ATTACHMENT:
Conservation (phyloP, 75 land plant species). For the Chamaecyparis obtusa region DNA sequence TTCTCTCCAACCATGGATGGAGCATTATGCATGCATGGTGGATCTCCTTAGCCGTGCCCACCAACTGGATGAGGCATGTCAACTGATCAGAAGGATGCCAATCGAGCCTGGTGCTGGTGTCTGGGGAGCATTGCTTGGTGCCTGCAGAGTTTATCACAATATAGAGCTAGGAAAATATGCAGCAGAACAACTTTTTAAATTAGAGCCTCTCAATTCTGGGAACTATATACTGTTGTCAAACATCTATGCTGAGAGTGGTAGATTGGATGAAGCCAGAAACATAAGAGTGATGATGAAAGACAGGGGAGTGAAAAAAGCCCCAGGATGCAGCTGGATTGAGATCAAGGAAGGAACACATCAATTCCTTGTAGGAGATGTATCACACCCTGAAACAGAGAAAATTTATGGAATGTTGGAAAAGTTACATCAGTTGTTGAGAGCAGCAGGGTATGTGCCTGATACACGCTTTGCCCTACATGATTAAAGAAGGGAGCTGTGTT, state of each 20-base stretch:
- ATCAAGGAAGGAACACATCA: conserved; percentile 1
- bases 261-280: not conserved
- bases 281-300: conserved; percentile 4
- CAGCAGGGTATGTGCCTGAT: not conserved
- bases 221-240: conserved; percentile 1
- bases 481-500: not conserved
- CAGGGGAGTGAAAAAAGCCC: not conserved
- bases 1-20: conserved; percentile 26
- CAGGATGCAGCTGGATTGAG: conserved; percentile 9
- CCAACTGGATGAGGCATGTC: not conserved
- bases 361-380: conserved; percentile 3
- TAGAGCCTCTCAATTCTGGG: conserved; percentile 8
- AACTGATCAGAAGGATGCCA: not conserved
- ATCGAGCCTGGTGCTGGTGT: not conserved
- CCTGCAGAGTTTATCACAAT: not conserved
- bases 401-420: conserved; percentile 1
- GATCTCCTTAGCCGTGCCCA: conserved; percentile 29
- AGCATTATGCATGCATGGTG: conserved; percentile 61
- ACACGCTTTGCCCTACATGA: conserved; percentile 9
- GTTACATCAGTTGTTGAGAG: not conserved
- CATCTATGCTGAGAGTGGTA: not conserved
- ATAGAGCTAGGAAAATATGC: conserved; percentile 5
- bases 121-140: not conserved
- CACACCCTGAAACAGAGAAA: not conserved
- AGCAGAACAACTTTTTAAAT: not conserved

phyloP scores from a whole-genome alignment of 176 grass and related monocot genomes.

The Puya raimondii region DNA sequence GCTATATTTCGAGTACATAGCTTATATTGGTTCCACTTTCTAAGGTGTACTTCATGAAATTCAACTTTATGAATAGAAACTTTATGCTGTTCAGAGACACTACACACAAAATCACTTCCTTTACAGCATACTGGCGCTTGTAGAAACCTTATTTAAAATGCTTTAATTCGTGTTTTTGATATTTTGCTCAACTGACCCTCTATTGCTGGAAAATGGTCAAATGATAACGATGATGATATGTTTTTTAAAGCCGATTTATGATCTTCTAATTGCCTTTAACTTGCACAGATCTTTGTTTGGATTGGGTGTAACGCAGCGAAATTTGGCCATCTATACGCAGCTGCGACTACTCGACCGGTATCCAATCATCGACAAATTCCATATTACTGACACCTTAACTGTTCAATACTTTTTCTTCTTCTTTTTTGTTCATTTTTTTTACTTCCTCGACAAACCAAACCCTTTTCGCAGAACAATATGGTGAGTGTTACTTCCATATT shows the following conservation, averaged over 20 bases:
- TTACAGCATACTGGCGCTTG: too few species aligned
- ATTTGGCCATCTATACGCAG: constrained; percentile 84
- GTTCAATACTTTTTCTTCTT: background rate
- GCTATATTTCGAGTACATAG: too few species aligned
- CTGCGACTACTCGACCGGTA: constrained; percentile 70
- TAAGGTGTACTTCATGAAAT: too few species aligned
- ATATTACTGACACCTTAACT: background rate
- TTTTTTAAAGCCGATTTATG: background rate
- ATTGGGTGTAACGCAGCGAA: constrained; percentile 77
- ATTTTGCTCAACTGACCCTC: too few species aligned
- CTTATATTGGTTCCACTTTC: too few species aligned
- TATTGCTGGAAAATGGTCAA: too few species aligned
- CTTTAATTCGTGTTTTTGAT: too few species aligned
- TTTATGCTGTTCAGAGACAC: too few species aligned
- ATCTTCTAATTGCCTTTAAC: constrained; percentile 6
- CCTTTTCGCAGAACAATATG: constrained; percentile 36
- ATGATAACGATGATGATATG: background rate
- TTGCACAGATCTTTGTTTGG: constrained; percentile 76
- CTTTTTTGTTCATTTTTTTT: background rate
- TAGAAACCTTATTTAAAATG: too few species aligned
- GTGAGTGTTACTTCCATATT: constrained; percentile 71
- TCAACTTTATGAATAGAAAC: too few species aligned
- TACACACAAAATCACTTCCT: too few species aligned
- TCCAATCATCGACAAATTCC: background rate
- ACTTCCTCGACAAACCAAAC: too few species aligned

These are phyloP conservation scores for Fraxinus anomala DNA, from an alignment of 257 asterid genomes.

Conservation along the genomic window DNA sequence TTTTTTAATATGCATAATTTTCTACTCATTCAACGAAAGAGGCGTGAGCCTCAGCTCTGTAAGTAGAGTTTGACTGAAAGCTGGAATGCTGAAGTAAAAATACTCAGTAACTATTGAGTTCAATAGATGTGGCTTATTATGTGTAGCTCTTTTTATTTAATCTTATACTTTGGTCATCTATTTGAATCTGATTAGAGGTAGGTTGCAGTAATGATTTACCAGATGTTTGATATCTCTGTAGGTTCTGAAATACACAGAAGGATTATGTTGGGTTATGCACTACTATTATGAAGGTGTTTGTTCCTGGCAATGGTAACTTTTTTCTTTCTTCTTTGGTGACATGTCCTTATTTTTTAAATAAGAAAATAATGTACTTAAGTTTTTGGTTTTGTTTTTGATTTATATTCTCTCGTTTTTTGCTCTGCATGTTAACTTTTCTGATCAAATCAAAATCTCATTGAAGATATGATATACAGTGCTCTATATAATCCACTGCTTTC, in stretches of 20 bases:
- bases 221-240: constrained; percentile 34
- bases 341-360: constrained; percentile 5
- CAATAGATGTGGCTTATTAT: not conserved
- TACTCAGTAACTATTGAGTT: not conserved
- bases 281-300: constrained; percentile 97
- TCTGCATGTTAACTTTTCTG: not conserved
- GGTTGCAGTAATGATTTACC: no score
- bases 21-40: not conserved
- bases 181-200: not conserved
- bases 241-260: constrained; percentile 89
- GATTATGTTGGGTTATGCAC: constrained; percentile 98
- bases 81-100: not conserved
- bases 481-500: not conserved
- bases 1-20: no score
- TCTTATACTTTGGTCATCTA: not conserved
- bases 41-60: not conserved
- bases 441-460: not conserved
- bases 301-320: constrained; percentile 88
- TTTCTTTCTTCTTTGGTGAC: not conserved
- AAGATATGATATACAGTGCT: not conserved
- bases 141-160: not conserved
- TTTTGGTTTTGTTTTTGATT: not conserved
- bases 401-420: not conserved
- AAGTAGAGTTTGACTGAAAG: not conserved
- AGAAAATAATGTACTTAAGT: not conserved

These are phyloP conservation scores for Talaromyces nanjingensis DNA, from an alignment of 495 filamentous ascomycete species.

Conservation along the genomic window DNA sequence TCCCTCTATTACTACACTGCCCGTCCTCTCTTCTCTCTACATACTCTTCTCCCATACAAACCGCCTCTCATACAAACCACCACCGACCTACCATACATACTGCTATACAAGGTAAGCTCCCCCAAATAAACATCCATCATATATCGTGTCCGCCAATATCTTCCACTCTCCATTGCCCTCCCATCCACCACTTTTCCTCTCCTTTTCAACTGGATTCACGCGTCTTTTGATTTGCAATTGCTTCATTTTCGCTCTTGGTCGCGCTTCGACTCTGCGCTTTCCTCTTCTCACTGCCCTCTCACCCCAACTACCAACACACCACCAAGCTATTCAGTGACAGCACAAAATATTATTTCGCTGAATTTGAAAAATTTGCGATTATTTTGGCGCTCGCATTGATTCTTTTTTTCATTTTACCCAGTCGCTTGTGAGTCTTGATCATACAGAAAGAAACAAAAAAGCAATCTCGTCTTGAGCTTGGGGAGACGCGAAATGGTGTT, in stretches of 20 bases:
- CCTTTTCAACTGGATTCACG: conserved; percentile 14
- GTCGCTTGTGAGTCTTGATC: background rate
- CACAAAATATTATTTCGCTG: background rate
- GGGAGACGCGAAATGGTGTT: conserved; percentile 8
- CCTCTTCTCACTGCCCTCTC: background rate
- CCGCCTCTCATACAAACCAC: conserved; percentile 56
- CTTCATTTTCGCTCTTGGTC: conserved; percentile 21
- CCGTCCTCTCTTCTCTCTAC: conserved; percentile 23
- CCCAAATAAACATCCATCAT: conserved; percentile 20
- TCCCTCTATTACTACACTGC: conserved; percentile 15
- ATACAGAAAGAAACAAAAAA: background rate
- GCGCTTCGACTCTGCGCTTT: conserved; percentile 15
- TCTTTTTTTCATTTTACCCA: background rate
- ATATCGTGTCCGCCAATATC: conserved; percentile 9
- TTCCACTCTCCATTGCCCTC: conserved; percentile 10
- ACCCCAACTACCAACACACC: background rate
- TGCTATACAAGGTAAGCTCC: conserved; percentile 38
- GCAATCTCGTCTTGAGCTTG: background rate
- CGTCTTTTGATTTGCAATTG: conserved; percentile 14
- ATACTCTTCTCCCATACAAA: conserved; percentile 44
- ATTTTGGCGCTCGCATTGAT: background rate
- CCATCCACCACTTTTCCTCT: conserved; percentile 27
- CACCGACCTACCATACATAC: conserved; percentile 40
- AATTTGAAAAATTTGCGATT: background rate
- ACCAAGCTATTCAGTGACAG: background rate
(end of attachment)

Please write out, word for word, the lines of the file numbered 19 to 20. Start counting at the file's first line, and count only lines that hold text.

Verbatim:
- AGCATTATGCATGCATGGTG: conserved; percentile 61
- ACACGCTTTGCCCTACATGA: conserved; percentile 9